By Billie Ford
-- I was working long hours and had little time left to hunt at the end of each workday. It was shotgun season in northwest Ohio, the most exciting time of the year to me.
I'd been hunting on my friend's farm for the past couple of years. This year, he had decided to go south for the shotgun season. Before he left, he told me he'd seen a great buck, "Good luck buddy," he said. "I hope you get the big one."
It's funny how those words now seemed far-fetched. I'd been hunting this farm every afternoon and saw numerous does and small bucks, but not the monster he'd described.
I've hunted all my life and have taken some really nice bucks in the 150 and 160 range. I had seen many bucks over 170, but these dream deer always seemed to elude me, never offering a shot. II had no idea what was in store for me.
All day it had been raining and snowing. It was a blustery cold with a hanging overcast. I had the feeling it was going to be a good day. I left work in a rush and pulled in at my friend's barn where I was greeted by his grandson standing in the driveway and holding a shotgun. He said was going to hunt some geese. I thought, "Oh man, this isn't good." The deer aren't ever going to move with him blasting that shotgun.
I told him I was thinking of going home since it was pretty bad out. He said, "No, you'd better go hunting. I think big one might come out tonight." That's all it took.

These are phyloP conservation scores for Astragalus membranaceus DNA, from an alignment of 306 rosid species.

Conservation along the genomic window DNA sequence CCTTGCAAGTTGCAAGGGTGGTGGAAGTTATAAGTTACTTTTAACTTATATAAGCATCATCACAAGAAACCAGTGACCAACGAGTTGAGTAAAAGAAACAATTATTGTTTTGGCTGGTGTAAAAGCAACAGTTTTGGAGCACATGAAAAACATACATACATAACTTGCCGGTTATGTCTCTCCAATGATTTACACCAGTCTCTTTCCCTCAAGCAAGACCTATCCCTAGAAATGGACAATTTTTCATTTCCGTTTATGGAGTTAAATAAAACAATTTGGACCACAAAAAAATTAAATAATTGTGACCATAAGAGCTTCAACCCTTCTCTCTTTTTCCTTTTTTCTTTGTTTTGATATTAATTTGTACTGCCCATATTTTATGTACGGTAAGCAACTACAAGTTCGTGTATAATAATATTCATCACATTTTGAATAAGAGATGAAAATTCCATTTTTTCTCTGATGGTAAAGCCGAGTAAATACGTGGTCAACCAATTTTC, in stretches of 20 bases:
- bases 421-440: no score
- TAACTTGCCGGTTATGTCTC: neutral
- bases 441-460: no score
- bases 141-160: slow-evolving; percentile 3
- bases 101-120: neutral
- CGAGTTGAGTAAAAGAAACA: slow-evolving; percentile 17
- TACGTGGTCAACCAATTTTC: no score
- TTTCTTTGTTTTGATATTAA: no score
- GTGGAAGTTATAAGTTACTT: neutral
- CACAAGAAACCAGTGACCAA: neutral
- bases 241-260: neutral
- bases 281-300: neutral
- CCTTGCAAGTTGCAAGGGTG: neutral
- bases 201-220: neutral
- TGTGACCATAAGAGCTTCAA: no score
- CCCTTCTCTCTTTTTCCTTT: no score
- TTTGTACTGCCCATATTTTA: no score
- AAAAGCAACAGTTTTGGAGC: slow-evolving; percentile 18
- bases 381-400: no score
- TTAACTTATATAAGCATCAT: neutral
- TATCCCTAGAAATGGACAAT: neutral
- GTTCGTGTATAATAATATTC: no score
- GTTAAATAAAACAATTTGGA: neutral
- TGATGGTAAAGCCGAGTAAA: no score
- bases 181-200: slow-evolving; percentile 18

I got dressed and was on my way to my tree when I did something I never do. I lit a cigarette and didn't load my gun on the way to the stand. I topped a hill, crossed a cornfield and approached the tree line. Standing there momentarily, I said to myself, "You'd better wake up and get rid of that cigarette, and put at least one shell in your gun."
So I did, and then sprayed myself with scent killer and started across the tree line. Standing on the other side of the line were five does. Scanning the field and looking to my left, I then spotted a huge buck. Holding his head high, he gave me a good look at his antlers, but there was no time to waste because the massive buck had also spotted me.
I dropped to one knee and fired. The buck jumped and ran tail-high like nothing had happened. For a moment I thought I had missed, but I've been hunting long enough to know better. I went over and checked for blood, but didn't find any. The buck was really easy to track, though.
When I got to a dry creek about 100 yards away, I walked down the bank and found a small spot of blood on a leaf. I figured the deer must have stuck himself with a stick or something because it was the first sign of blood I'd seen. I looked across the dry creek, and there he lay. After walking up to him and getting a closer look, I couldn't believe my eyes. He was big. He was better than that -- he was huge.
My first thought was, how am I going to move this deer? A friend's grandson arrived later to help, and we lifted the buck onto the back of a 4-wheeler.
The buck weighed more than 300 pounds field-dressed! The base of his neck right under his jawbone was 32 inches.
I thank my friend and his grandson for the best hunt of my life. I still can't believe what happened on that snowy December day.
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